THE POLITICIZATION OF ENERGY
By Susanna Kelley
Are Ontario's politicians politicizing the province's energy file? And if so, what does that mean for the average person in Ontario.
The cuts to our monthly hydro bills promised recently by all three Ontario parties sound like reasonable answers to complaints by a public angry that their family budgets are going awry because of the shaky economy.
So some relief on the family electricity bill doesn't seem like such a big thing to ask.
But will it help the family budget in the long term?
And if not, why are the parties advocating it?
Politics, say many. There's an election coming in the fall.
Or is this is just the most recent example of the creeping politicization of the energy file by successive governments?
One of Ontario's most knowledgeable and respected energy experts says governments are increasingly putting their hands in what used to be a fairly arms-length process - a distinct change from the days when the old Ontario Hydro figured out how much energy we'd need and then produced it, says Jan Carr.
Mr. Carr should know: he's the former head of Ontario Power Generation, which was set up by the Tories to oversee electricity production after they broke up Ontario Hydro and tried to sell off parts of it to the private sector.
He says politicians are being increasingly influenced by special interest groups:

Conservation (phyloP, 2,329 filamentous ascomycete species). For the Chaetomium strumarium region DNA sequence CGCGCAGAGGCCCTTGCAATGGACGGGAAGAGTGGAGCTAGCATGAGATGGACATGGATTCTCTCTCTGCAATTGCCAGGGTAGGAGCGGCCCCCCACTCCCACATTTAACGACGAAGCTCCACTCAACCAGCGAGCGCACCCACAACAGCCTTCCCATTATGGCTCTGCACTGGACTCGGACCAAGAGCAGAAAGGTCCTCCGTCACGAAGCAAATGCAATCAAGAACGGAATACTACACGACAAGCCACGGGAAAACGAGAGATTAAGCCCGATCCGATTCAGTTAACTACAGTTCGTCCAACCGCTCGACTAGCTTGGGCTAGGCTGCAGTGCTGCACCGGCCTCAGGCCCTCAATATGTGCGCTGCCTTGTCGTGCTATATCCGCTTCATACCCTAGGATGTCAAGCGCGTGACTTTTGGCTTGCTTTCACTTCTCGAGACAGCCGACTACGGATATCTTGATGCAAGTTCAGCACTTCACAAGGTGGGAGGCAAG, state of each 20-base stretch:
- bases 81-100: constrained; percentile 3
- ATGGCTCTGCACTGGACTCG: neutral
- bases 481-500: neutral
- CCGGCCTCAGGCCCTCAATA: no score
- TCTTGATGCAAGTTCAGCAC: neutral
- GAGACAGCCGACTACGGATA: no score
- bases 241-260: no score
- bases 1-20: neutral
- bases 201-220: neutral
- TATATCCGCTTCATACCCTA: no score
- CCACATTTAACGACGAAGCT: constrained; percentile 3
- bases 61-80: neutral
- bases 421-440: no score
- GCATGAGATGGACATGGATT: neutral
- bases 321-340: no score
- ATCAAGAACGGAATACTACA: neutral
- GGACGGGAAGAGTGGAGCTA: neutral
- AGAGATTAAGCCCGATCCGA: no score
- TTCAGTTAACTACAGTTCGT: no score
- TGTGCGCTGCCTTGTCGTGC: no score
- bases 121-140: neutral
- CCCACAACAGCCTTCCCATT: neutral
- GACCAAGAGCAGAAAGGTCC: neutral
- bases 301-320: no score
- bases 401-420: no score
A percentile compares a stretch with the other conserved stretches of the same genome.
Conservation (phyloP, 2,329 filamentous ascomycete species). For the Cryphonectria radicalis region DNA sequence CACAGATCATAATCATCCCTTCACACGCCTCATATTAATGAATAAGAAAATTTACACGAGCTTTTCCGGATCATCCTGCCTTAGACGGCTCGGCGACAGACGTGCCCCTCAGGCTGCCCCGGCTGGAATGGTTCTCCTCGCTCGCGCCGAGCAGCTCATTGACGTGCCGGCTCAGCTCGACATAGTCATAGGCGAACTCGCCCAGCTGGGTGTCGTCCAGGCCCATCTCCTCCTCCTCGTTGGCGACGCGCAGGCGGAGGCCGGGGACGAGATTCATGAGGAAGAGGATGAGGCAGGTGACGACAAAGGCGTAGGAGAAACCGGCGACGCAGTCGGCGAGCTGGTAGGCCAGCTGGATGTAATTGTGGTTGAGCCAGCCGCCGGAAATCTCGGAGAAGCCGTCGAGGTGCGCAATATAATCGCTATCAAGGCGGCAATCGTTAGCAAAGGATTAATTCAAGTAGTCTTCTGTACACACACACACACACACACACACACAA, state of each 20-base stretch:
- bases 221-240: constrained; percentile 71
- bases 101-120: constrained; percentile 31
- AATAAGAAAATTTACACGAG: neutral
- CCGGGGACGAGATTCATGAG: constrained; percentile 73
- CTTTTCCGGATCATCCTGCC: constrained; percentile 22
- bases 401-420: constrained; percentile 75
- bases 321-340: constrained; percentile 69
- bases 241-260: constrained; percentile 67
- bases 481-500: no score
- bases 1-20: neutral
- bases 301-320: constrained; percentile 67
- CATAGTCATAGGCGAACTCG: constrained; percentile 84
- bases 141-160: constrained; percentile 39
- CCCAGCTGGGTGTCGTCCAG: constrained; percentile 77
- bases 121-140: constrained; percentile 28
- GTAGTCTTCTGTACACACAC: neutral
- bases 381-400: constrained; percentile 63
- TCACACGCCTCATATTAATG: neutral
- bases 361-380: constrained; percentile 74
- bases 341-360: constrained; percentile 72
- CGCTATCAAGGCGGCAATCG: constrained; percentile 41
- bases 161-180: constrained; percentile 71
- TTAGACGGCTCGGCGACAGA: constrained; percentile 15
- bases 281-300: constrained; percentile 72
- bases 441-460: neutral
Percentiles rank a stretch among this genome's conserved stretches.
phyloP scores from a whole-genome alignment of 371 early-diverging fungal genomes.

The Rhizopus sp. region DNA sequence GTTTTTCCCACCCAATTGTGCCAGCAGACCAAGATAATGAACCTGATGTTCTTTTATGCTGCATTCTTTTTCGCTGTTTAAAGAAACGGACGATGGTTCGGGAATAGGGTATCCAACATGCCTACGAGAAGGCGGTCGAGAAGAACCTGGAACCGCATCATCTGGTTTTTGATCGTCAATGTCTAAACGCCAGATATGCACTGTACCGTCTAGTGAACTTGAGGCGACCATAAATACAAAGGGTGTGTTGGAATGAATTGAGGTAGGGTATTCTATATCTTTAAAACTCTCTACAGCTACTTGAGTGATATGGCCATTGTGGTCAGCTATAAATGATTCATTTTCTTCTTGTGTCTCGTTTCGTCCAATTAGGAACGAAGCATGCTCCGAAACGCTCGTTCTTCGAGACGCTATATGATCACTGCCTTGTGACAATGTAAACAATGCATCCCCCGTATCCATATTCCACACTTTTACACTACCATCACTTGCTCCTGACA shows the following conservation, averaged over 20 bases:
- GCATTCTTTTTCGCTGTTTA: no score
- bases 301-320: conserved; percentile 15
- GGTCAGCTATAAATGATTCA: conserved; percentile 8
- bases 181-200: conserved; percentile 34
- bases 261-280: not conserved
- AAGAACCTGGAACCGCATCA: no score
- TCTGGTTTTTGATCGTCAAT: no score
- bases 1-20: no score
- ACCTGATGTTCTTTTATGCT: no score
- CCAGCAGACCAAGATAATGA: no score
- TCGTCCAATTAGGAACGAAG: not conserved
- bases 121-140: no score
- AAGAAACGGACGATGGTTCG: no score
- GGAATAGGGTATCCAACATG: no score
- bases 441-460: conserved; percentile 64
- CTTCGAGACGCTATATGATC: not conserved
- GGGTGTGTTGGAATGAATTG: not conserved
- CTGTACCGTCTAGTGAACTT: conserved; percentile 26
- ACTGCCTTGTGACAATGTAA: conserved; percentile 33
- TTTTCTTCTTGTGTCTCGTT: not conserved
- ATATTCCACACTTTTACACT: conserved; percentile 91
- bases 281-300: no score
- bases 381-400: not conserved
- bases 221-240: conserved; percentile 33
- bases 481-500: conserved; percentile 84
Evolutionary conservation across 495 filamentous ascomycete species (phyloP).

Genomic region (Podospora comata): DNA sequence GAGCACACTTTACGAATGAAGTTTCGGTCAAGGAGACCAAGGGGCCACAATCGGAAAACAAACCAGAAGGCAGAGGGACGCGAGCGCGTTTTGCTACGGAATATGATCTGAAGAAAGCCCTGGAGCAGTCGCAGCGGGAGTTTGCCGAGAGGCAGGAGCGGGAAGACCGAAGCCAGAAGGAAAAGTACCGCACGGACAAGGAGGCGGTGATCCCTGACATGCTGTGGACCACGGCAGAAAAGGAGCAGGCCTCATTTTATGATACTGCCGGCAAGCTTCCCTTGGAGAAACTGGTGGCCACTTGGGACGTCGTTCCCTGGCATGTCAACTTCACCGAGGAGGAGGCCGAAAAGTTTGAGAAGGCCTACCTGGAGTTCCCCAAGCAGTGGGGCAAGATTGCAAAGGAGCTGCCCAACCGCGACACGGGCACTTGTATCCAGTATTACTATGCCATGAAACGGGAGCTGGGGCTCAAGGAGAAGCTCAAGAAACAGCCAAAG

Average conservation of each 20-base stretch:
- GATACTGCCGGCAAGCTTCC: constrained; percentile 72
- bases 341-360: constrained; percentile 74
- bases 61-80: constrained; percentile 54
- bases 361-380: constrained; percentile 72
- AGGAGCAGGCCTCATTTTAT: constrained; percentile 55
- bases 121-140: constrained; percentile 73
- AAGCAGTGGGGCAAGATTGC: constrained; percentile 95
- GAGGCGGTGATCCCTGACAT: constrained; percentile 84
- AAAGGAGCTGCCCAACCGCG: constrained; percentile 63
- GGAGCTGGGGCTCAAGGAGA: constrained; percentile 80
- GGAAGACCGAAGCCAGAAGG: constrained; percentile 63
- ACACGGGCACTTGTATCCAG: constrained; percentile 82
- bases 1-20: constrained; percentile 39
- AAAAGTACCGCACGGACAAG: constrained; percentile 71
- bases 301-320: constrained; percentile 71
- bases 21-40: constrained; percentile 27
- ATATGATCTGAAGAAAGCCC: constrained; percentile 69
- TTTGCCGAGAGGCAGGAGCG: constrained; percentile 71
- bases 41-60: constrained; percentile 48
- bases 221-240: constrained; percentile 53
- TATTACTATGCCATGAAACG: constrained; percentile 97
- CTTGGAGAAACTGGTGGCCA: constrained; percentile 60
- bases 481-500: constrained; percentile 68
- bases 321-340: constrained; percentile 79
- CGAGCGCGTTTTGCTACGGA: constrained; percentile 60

We should be deciding how much electricity we need and then producing it in the most economical way possible, Mr. Carr says.
Instead, for political reasons, the politicians are favouring one form of electricity generation over another.
The Liberal government's Green Energy Act favours renewable sources of energy - wind, solar, hydro.
And now that the private sector is more involved in making electricity, interest groups like the Ontario Waterpower Association (OWA) are running media campaigns to drum up more business.
Water is considered one of the cleanest, most reliable sources of renewable energy available. 25% of the province's electricity is generated by 200 water-based generating facilities. Niagara Falls, for example, has stood the province in great stead for almost 100 years, says OWA President Paul Norris:
There are 1000 megawatts of falling water-based facilities currently being developed, and Mr. Norris says there are 5,000 more MW that could be.
Tory leader Tim Hudak's platform calls for more water-generated electricity production.
But the OWA may be facing an uphill battle.
According to Mr. Carr, much of that 5,000 MW is far north, where there are no roads or transmission lines, and building them will be extremely expensive.
That may still be a reasonable thing to do if and when the 5000 square km Ring of Fire above the Albany River is developed. The area is thought to contain tens of billions worth of chromite, platinum and diamonds.
And it would, as Mr. Norris points out, enable some of the First Nations inhabiting the region to get off the expensive diesel generators they depend on for power.
But Ontario's Energy Minister Brad Duguid doesn't sound like he's about to move towards that any time soon. He will only say water in the north is a good backup plan:
Still, the fact that interest groups like the OWA feel compelled to run media campaigns to get politicians' attention says something.
And that something is that political pressure, rather than solid reasoning, is deciding our energy future.
Including our monthly energy bills.